Maintaining a healthy intestinal tract is a matter of balance. While some bacteria are dangerous, even deadly, other bacteria are helpful for a healthy gut. Harvard Medical School notes that every person has about one hundred trillion tiny organisms of around five hundred different types making up the natural flora of a healthy intestinal system. These bacteria help with digestion, absorption of vitamins and nutrients, and regulate the immune system. An already healthy person would benefit from the health effects of probiotics, but they have been shown to be of particular benefit to people with gastrointestinal problems.
When good bacteria are not present in sufficient numbers, gastrointestinal problems may occur such as diarrhea, colitis, irritable bowel syndrome, or Crohn’s disease. The most common helpful probiotic bacteria are Lactobacillus (found in yogurt) and Bifidobacterium. By taking probiotics, the large dose of good bacteria overwhelms the bad bacteria, knocking down the levels of pathogens and viruses which might otherwise make a person ill.
The Effect of Antibiotics
While it is clear antibiotics are useful in preventing and curing bacterial infections, it is also clear overuse is a problem – especially with use in livestock. Carrington reports that the amount of antibiotic resistant strains of deadly bacteria is on the rise, such as Methicillin-resistant Staphylococcus aureus (MRSA). About 23,000 Americans die each year from antibiotic resistant strains. Taking antibiotics also kills the healthy bacteria in the gut. After completing the regime of antibiotic treatment, probiotics should be taken for a minimum of four weeks weeks to restore the natural flora of the intestinal tract.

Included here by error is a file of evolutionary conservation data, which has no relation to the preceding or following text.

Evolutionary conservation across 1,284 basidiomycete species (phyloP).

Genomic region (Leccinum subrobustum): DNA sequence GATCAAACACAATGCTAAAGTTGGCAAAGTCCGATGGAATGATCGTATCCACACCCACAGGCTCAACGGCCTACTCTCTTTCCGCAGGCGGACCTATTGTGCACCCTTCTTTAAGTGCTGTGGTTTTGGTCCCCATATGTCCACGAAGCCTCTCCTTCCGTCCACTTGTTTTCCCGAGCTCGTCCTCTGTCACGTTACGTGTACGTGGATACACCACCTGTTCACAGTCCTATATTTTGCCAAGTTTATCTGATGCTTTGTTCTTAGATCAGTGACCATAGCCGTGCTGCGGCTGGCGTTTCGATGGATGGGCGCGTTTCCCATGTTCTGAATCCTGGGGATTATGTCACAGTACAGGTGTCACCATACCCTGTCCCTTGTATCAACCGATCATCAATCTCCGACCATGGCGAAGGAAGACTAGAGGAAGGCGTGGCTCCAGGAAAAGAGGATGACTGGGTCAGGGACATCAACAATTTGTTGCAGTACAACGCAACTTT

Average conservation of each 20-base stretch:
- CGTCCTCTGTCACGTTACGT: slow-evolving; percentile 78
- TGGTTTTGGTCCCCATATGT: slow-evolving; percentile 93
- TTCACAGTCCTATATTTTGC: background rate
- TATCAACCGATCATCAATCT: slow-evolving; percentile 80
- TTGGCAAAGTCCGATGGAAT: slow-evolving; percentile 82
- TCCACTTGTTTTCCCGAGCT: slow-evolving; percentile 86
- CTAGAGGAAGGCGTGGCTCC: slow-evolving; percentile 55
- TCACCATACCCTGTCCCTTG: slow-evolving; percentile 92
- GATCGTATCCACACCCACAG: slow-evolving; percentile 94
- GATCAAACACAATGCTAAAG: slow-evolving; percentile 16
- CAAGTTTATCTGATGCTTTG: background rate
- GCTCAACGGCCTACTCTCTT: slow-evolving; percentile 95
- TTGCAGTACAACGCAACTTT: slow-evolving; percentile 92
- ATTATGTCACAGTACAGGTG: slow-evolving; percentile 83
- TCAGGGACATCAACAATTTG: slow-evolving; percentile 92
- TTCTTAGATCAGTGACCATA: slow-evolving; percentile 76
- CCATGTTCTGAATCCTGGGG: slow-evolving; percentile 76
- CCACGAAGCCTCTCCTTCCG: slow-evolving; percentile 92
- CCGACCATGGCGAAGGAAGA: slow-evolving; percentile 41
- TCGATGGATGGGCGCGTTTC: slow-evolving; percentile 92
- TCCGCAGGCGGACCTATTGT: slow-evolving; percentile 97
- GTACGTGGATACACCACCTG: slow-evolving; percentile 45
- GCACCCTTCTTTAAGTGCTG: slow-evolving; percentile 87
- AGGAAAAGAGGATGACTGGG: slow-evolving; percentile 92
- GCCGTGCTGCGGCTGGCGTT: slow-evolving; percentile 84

A study recently conducted at the University of Chicago, found allergic responses decreased by having the bacteria called Clostridia in the gut. This study noted there has been a dramatic increase in children suffering from food allergies – up about fifty percent in the past decade. The study also reports a correlation between antibiotic usage and the increase in food allergies. Having helpful bacteria in the gut, like Clostridia, triggers an immune response, which blocks the food allergens from getting into the system.
Immune System Response
Dr. Guandalini of the University of Chicago Medical Center noted that where societies have better hygiene, there is an increase in both autoimmune diseases and allergies. This is due to the immune system not being challenged by the good bacteria in healthy ways. Probiotics create a proper immune system response, which strengthens the body.
Safety of Probiotics
Because live bacteria of the good kind are found in foods such as yogurt and cheese, they are considered very safe. However, probiotics may not be safe for those with weak immune systems or those with severe pancreatitis.
Bacteria that may be most beneficial to a healthy gut are:
- Lactobacillus acidophilus, bulgaricus, and casei
- Streptococcus thermophiles
Written by Monica Gomez. Monica is a freelance health writer. She is passionate about helping people live healthier and happier lives.